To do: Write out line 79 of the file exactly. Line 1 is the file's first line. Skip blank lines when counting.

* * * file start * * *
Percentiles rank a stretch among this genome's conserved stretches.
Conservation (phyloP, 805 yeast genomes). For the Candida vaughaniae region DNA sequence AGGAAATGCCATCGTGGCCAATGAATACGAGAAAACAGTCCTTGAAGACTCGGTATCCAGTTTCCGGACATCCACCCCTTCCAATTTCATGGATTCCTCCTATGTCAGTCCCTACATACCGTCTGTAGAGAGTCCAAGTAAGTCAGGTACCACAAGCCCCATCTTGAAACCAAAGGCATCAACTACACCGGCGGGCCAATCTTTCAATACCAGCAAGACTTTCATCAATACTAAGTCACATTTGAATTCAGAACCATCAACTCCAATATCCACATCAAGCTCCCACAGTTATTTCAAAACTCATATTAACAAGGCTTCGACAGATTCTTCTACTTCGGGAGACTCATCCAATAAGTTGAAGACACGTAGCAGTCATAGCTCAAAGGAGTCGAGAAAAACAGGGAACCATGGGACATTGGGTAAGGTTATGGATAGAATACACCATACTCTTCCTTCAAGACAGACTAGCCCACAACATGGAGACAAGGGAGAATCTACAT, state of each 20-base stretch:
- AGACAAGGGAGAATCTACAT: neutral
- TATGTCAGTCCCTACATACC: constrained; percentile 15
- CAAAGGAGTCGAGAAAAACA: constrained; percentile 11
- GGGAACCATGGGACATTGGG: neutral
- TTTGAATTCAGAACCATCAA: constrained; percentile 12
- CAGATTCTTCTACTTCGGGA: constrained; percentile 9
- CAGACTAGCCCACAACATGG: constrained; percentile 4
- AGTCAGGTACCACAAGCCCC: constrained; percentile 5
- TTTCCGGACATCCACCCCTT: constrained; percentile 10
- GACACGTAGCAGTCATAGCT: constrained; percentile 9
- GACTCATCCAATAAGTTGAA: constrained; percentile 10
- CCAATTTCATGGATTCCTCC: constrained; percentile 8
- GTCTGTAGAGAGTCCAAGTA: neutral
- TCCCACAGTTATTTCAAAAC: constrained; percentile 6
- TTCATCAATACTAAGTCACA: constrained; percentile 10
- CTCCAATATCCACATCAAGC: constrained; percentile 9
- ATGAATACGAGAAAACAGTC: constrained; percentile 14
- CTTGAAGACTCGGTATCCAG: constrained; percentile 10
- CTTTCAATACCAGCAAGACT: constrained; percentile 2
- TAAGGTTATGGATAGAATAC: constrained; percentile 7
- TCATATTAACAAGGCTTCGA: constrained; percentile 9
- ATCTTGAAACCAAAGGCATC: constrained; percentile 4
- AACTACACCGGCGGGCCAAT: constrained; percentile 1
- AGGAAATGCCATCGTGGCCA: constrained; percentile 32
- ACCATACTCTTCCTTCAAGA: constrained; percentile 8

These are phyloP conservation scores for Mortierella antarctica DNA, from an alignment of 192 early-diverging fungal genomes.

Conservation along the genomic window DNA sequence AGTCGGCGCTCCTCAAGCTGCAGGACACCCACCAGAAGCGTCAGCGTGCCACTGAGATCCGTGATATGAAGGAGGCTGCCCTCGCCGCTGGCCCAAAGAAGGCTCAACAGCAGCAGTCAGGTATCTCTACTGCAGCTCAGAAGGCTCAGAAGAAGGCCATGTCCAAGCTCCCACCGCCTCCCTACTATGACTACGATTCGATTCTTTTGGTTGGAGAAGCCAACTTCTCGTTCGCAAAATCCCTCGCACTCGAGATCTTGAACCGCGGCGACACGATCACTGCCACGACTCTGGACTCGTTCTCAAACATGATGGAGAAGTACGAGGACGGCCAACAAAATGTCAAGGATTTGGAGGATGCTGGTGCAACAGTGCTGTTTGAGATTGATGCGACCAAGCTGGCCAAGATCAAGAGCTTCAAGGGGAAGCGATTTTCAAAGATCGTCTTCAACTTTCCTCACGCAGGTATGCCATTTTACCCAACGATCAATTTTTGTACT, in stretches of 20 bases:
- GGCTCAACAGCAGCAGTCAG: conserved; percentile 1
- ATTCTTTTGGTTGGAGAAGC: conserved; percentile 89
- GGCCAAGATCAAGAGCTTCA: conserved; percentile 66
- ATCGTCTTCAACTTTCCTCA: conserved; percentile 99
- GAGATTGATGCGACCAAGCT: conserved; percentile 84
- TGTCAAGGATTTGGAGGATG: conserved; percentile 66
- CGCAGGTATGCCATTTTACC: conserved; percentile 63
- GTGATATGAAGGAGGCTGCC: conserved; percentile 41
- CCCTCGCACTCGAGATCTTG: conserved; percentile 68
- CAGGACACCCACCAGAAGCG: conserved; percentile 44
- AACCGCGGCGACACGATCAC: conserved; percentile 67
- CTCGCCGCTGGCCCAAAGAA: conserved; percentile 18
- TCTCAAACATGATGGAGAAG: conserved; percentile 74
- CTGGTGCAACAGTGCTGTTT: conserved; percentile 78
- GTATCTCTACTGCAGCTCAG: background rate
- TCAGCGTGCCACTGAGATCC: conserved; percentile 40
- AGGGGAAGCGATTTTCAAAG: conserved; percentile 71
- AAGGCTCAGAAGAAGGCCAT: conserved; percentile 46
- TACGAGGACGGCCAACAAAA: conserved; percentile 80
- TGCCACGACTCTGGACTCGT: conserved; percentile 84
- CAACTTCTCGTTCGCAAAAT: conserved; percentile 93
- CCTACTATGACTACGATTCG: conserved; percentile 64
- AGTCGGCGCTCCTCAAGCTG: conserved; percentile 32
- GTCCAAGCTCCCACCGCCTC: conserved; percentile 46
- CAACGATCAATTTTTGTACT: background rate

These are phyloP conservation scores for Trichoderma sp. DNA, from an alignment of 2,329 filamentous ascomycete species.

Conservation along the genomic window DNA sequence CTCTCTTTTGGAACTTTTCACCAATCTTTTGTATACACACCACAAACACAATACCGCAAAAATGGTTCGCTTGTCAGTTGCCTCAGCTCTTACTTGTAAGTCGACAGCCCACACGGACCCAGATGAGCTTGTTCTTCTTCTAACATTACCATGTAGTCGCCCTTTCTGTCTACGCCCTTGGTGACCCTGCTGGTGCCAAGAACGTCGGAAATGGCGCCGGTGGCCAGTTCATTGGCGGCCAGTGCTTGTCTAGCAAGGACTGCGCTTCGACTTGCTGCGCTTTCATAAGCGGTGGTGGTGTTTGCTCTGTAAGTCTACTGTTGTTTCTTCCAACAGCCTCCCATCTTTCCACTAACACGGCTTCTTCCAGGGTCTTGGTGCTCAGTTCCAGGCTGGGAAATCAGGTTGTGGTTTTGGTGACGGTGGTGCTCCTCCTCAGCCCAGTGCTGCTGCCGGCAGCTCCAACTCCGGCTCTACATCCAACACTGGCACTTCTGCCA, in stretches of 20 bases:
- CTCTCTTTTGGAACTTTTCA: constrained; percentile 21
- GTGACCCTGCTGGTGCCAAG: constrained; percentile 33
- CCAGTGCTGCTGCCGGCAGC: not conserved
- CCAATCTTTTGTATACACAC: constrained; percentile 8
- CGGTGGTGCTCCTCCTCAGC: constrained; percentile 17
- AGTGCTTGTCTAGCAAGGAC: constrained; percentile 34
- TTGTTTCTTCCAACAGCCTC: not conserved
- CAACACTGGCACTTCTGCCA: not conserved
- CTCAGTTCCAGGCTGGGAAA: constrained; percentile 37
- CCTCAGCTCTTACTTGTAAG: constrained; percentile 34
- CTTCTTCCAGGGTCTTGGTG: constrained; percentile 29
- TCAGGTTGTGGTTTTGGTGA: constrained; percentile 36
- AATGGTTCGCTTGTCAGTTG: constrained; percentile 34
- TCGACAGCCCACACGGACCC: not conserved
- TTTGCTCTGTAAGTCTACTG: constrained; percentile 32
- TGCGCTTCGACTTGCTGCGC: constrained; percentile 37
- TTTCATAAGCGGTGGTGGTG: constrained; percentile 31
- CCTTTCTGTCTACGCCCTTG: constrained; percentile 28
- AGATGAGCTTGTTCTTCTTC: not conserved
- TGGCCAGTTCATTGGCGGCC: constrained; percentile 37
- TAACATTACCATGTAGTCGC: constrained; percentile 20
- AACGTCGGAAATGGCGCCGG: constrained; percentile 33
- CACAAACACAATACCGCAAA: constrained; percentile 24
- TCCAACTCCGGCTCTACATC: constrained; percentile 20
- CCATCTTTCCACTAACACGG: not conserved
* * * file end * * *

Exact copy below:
- CACAAACACAATACCGCAAA: constrained; percentile 24